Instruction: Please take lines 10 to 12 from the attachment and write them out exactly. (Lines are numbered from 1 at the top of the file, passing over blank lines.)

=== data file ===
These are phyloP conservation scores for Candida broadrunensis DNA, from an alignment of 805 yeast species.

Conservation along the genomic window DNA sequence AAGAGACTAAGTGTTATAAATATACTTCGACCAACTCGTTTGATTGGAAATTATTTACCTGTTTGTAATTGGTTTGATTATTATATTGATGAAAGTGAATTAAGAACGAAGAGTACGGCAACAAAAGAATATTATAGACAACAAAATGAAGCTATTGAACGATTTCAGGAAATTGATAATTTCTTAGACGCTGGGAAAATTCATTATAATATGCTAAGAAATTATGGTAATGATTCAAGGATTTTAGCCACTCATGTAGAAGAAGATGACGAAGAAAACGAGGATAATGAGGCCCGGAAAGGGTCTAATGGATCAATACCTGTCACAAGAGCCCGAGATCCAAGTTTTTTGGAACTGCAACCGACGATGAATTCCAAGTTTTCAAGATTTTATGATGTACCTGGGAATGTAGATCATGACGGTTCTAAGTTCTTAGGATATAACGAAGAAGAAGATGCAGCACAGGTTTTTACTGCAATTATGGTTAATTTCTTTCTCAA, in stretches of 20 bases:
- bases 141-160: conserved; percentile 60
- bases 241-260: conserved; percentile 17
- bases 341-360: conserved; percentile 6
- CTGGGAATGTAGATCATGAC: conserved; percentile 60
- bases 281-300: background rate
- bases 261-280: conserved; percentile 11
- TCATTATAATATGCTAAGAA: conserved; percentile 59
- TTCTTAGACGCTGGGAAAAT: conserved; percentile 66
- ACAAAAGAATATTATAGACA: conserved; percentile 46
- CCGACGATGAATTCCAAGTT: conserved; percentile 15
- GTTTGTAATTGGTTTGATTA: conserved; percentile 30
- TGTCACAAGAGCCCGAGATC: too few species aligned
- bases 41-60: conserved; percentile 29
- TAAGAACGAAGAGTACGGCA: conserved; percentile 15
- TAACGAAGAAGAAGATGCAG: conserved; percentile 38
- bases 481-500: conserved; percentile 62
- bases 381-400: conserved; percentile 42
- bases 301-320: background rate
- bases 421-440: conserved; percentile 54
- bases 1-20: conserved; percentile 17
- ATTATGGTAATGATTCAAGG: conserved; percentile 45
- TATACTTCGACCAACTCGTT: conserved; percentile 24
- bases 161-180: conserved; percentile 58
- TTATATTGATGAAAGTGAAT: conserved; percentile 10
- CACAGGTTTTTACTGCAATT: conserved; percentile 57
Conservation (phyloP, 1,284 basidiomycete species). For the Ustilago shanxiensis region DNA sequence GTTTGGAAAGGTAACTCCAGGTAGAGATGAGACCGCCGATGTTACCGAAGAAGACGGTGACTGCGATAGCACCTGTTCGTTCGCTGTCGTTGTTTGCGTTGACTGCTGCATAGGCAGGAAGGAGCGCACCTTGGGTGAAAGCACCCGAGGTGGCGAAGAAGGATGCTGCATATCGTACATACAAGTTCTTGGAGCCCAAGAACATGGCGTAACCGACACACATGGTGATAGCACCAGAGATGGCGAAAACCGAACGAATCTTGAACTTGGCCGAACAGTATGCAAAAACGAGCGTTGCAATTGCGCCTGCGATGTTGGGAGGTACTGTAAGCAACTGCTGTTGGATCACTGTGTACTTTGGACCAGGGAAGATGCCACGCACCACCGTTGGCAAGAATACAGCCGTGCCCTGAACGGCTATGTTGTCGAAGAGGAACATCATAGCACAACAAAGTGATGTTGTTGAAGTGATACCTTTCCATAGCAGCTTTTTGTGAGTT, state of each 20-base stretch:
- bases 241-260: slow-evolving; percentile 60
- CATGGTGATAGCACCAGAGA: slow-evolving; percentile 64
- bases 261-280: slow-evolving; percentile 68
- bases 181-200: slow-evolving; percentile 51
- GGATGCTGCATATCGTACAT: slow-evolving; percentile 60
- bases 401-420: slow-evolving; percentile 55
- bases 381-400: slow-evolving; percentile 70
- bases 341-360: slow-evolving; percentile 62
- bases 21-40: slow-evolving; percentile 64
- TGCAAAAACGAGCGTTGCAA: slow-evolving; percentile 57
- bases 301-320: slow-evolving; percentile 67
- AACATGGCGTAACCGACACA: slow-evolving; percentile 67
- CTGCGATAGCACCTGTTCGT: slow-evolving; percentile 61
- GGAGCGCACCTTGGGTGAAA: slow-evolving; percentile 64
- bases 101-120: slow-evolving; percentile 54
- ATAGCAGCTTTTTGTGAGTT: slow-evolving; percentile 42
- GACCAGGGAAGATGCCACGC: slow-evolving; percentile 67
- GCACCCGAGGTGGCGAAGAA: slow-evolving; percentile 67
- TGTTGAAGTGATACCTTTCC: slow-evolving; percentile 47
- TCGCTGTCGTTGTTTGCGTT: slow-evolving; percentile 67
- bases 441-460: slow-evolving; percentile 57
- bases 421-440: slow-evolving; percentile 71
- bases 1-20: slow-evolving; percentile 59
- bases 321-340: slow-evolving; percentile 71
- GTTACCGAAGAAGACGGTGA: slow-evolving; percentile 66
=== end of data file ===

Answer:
- TTCTTAGACGCTGGGAAAAT: conserved; percentile 66
- ACAAAAGAATATTATAGACA: conserved; percentile 46
- CCGACGATGAATTCCAAGTT: conserved; percentile 15